Physical Violence is also defined extremely broadly under the Act, as follows: any type of bodily harm or injury, including sexual assault. There is a threat of physical injury, Beating, slapping, and hitting are all acceptable. As a result, physical violence is defined as any act or conduct that is of a nature that causes bodily pain, harm, or danger to life, limb, or health, or an act that impairs the health or development of the person who has been harmed, and includes assault, criminal intimidation, and criminal force, among other things. Violence against women, on the other hand, is not usually physical. For the first time, the definition of domestic violence has been broadened to include sexual, verbal, and economic aggression. Sexual violence shall be defined as follows under the law: forced sexual encounters, sexual harassment, and sexual assault. To force a woman to view pornography or any obscene images, or to engage in any conduct of a sexual nature with the intent of abusing, humiliating, or degrading a woman's integrity is prohibited.
Men who use derogatory language or verbal abuse against women will face harsher penalties under the new rule. Despite the fact that verbal violence is typically seen as insignificant, observers believe it can have a negative impact on a woman's self-esteem. The Act defines verbal violence as follows: name calling, any type of charge levelled against a woman's character or conduct, insults for failing to bring dowry, preventing a woman from marrying the person of her choice, and threatening a woman with physical violence. Any type of threat or insult for failing to have a male kid is prohibited.
Perspective from a constitutional standpoint
Using the provisions of Article 253 of the Constitution, the Parliament passed the legislation in question. This clause grants the Parliament the authority to enact legislation in accordance with international treaties, conventions, and other agreements. The Domestic Violence Act was passed in response to the recommendations of the United Nations Committee on the Elimination of Discrimination Against Women (CEDAW). It includes all of the provisions of the Specific Recommendations that are a part of General Recommendation No.19, which was issued on December 19, 1992.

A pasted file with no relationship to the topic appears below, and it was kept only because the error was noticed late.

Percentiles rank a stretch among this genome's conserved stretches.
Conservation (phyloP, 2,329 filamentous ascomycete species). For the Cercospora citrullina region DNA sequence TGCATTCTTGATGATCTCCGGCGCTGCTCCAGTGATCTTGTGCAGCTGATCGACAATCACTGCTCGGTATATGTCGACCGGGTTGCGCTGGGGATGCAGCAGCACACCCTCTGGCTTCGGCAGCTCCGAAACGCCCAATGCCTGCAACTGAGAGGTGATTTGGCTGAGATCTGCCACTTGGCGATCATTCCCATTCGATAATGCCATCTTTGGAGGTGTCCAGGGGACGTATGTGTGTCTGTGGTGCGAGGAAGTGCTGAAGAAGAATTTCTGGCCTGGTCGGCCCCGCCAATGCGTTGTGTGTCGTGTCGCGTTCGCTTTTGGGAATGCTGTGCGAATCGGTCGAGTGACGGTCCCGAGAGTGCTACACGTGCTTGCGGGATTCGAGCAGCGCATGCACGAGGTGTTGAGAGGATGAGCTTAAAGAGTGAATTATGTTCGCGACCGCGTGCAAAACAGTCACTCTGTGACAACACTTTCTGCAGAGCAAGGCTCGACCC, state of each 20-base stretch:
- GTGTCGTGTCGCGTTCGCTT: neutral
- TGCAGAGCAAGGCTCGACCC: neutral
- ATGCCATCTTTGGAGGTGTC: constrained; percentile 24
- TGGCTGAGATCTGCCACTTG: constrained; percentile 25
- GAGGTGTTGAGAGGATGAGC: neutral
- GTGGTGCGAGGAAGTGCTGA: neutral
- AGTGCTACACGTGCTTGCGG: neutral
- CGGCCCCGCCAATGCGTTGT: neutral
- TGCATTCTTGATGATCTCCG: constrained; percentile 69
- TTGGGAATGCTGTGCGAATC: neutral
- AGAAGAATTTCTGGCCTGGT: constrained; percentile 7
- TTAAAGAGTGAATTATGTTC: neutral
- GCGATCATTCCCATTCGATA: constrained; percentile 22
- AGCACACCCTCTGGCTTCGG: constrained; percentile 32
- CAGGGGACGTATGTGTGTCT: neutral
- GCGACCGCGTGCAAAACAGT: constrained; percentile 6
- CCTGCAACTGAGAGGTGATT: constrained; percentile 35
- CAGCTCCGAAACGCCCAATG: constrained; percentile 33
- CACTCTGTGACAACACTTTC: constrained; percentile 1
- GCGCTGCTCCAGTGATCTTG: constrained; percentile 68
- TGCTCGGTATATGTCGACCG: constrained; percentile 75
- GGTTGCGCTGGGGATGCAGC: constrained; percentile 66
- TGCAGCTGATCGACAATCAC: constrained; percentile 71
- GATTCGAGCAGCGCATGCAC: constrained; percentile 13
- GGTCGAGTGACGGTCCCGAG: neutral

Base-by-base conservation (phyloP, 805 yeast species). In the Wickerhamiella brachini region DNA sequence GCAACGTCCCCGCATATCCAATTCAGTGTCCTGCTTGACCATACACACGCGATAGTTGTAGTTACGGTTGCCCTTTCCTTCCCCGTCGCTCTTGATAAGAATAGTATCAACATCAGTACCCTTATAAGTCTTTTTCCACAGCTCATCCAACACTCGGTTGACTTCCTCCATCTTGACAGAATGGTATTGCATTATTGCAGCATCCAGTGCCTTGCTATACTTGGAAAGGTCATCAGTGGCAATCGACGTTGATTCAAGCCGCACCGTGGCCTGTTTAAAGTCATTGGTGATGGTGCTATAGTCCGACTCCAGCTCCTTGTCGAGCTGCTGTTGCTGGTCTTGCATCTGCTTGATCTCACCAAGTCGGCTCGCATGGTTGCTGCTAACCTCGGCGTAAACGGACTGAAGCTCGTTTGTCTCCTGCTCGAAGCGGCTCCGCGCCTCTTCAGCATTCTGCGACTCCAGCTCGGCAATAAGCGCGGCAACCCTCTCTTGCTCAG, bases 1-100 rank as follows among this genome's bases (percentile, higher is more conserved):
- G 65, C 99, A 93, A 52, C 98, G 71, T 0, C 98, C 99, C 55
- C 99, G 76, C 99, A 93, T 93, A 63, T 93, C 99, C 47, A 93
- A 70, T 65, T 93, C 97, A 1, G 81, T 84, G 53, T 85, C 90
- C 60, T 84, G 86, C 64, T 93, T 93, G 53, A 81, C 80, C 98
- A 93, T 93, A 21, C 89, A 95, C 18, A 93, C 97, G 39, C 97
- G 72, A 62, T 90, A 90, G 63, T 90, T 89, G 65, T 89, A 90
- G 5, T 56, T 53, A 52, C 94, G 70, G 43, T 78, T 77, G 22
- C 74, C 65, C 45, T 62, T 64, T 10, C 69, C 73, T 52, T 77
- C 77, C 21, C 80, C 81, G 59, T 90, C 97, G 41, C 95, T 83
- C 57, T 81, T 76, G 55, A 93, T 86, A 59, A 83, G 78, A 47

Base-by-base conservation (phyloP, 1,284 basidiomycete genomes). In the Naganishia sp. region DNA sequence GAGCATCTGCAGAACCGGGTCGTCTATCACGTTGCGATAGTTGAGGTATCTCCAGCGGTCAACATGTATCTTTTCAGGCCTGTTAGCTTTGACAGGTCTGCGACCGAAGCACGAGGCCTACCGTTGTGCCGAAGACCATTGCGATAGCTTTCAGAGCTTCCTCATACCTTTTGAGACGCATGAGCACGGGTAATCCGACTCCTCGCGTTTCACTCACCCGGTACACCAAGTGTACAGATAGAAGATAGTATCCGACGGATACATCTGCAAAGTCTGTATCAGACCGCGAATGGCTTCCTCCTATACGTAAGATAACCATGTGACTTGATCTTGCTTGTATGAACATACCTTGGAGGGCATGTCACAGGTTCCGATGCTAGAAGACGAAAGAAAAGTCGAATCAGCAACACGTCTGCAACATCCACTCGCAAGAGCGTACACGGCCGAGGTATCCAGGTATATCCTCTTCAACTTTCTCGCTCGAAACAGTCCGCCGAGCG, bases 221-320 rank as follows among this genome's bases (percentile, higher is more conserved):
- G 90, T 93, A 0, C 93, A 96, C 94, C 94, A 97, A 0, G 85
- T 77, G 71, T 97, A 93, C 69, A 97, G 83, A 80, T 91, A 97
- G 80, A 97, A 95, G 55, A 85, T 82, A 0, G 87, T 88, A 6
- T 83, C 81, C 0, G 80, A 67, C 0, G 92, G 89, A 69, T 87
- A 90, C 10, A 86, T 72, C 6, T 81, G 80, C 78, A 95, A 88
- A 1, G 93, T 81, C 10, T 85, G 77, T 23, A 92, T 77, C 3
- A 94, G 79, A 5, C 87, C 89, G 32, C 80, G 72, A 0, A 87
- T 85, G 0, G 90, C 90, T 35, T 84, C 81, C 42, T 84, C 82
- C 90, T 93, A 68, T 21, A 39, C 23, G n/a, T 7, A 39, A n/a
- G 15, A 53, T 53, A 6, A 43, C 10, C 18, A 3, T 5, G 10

The right to be free of violence includes the following rights:
In Francis Coralie Mullin v. Union Territory Delhi, Administrator, and the Supreme Court stated that any act that damages or injures or interferes with the use of any limb or faculty of a person, either permanently or even temporarily, would be considered an act prohibited by Article 21 of the United Nations Convention on the Rights of the Child.
The definition of physical abuse, which includes domestic violence, is integrated into the Act, ensuring that this right is protected (and is hence punishable under the Act). A physical abuser is defined as someone who engages in acts or conduct of a sort that results in bodily pain, bodily harm or threat to life, limb, or health, as well as impairing the health or development of the victim. Aside from that, the definition of domestic violence includes acts of physical violence that are similar to those found in the Indian Penal Code as well as specific acts of physical violence that are found in the Indian Penal Code. The establishment of such a broad definition ensures that women's rights are protected against assault.
Second, in Ahmedabad Municipal Corporation v. Nawab Khan Gulab Khan, the Supreme Court emphasised that the right to life included the right to live with human dignity, citing a slew of cases that had previously been decided in favour of this proposition as justification for its conclusion in this case. The right to dignity would include the right not to be subjected to humiliating sexual activities as a condition of employment. It would also include the right not to be insulted or ridiculed. Sexual abuse and emotional abuse are two aspects of the right to life that are mentioned in the definitions of sexual abuse and emotional abuse, respectively. The fact that emotional abuse is considered a type of domestic violence is a commendable component of the legislation. Recognition of sexual abuse of the wife by the husband as a type of violation to the person is commendable, especially in light of the fact that such sexual abuse is not recognised as a criminal offence in accordance with the Indian Penal Code. These acts would come under the scope of domestic violence as defined by the Act, albeit the definition would not be confined to this type of abuse.
Lastly, the right to shelter was upheld in Chameli Singh v. State of U.P., which distinguished the case at hand from Gauri Shankar v. Union of India, in which the question had been whether a tenant could be evicted under state statute. Sections 6 and 17 of the Domestic Violence Act provide further protection for this right. According to Section 6, the Protection Officer has a responsibility to provide the aggrieved party with accommodation if the party does not have a place to stay on its own, whether at the request of the aggrieved party or otherwise. In accordance with S.17, a party's right to continue to reside in the shared household is safeguarded. Women will be able to take advantage of the many safeguards available to them as a result of these laws without having to worry about being evicted.
The Equal Protection Clause is found in Article 14 of the Constitution. It affirms that all people are equal before the law and that all laws are equally protective of all people. Article 14 forbids class legislation, however it does allow for classification for the purposes of legislative action. A legislation does not become unconstitutional just because it applies to one group of people and not another does not automatically make it so. The validity of a law that creates a classification and is challenged on the grounds that it violates this Article is determined by whether the law meets the following two conditions: